• A hardware- or software-based HTTP load-balancer usually sits in front of the application servers within a cluster. The load balancer can decrypt HTTPS requests and distribute load.
  • HTTP session replication is expensive for a J2EE application server. If you can live with forcing a user to log in again after a server failure, then an HTTP load-balancer probably provides all of the fail-over and load-balancing functionality you need.
  • If you are storing things other than EJB Home references in your JNDI tree, then you may need clustered JNDI.
  • 24/7 availability needs the ability to hot-deploy and undeploy new applications and new versions, and to apply patches, without bringing down the application server for maintenance.
  • Smart proxies can be used to implement load-balancing and fail-over for EJB remote clients. These proxies manage a list of available RMI connections one of which it will use to service an invocation.

http://java.ittoolbox.com/pub/SC071902/httprevealer_servlets_itx.htm
Speeding web page downloads using compression (Page last updated July 2002, Added 2002-07-24, Author Steven Chau, Publication HttpRevealer.com, Publisher HttpRevealer.com). Tips:

  • Browsers sending "Accept-Encoding: gzip" will accept gziped compressed pages. Return the page compressed with "Content-Encoding: gzip" using GZIPOutputStream.
  • Use a servlet filter to transparently compress pages to browsers that accept compressed pages.

http://www.onjava.com/pub/a/onjava/excerpt/JavaRMI_10/index.html
Chapter 10, "Serialization" from "Java RMI" (Page last updated November 2001, Added 2001-12-26, Author William Grosso, Publisher OnJava). Tips:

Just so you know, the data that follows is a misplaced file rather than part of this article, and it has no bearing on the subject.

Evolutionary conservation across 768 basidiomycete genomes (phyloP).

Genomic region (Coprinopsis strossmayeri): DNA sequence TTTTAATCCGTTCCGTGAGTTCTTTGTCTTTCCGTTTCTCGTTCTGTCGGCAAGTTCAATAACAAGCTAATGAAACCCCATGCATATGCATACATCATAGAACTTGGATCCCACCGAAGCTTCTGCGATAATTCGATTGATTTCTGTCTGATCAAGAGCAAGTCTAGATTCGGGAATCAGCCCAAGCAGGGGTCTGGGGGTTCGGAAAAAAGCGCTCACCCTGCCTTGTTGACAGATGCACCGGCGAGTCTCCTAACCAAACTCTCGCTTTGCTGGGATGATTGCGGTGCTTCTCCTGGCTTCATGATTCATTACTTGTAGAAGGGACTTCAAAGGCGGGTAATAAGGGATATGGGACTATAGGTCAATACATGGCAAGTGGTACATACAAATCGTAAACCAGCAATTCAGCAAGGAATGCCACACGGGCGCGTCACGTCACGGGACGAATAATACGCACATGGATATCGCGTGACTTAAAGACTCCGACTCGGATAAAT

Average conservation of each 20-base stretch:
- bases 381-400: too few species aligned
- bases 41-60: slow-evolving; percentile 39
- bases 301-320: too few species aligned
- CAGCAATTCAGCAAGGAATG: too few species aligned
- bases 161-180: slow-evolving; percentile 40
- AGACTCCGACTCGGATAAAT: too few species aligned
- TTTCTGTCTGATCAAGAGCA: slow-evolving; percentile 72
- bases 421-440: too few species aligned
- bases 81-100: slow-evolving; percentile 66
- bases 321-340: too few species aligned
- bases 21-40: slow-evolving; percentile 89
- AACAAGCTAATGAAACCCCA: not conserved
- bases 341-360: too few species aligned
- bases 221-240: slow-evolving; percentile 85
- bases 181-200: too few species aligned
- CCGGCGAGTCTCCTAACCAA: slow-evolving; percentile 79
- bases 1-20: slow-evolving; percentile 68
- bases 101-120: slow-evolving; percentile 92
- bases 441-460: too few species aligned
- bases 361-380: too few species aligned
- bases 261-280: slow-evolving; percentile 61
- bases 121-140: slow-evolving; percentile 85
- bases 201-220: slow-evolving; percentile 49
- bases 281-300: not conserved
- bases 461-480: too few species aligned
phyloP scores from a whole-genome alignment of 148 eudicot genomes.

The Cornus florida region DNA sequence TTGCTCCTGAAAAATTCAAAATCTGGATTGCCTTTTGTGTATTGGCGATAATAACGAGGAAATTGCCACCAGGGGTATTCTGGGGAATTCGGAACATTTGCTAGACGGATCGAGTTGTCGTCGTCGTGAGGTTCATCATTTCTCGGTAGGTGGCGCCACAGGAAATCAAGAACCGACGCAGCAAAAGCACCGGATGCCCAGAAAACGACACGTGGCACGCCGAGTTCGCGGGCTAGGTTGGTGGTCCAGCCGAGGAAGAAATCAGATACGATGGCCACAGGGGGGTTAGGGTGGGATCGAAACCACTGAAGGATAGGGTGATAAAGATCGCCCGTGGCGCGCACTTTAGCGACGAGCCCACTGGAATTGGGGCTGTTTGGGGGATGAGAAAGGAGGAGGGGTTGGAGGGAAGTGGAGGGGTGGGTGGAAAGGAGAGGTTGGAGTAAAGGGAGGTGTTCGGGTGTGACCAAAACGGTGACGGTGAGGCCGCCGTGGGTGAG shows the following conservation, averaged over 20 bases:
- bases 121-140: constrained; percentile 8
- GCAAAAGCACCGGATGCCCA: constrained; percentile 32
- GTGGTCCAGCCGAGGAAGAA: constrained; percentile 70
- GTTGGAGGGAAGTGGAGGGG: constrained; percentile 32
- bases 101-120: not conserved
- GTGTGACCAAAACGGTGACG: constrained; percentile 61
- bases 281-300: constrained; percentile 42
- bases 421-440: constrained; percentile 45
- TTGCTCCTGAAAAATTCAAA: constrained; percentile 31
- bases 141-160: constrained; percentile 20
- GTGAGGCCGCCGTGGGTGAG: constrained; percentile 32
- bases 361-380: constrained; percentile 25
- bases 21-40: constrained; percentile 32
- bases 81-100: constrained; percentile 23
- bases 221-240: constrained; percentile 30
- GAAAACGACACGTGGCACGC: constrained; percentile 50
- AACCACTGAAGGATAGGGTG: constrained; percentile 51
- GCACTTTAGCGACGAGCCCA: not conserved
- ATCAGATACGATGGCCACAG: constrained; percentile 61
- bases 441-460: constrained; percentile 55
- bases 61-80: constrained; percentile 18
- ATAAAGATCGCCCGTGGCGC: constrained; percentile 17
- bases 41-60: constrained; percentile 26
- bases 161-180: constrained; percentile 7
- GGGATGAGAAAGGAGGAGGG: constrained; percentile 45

• Use transient to avoid sending data that doesn't need to be serialized.
  • Serialization is a generic marshalling mechanism, and generic mechanisms tend to be slow.
  • Serialization uses reflection extensively, and this also makes it slow.
  • Serialization tends to generate many bytes even for small amounts of data.
  • The Externalizable interface is provided to solve Serialization's performance problems.
  • Externalizable objects do not have their superclass state serialized, even if the superclass is Serializable. This can be used to reduce the data written out during serialization.
  • Use Serializable by default, then make classes Externalizable on a case-by-case basis to improve performance.

http://www.stqemagazine.com/featured.asp?id=10
Web application scalability. (Page last updated June 2000, Added 2001-05-21, Author Billie Shea, Publisher STQE Magazine). Tips:

  • Web application scalability is the ability to sustain the required number of simultaneous users and/or transactions, while maintaining adequate response times to end users.
  • The first solution built with new skills and new technologies will always have room for improvement.
  • Avoid deploying an application server that will cause embarrassment, or that could weaken customer confidence and business reputation [because of bad response times or lack of calability].
  • Consider application performance throughout each phase of development and into production.
  • Performance testing must be an integral part of designing, building, and maintaining Web applications.
  • There appears to be a strong correlation between the use of performance testing tools and the likelihood that a site would scale as required.
  • Automated performance tests must be planned for and iteratively implemented to identify and remove bottlenecks.
  • Validate the architecture: decide on the maximum scaling requirements and then performance test to validate the necessary performance is achievable. This testing should be done on the prototype, before the application is built.
  • Have a clear understanding of how easily your configurations of Web, application, and/or database servers can be expanded.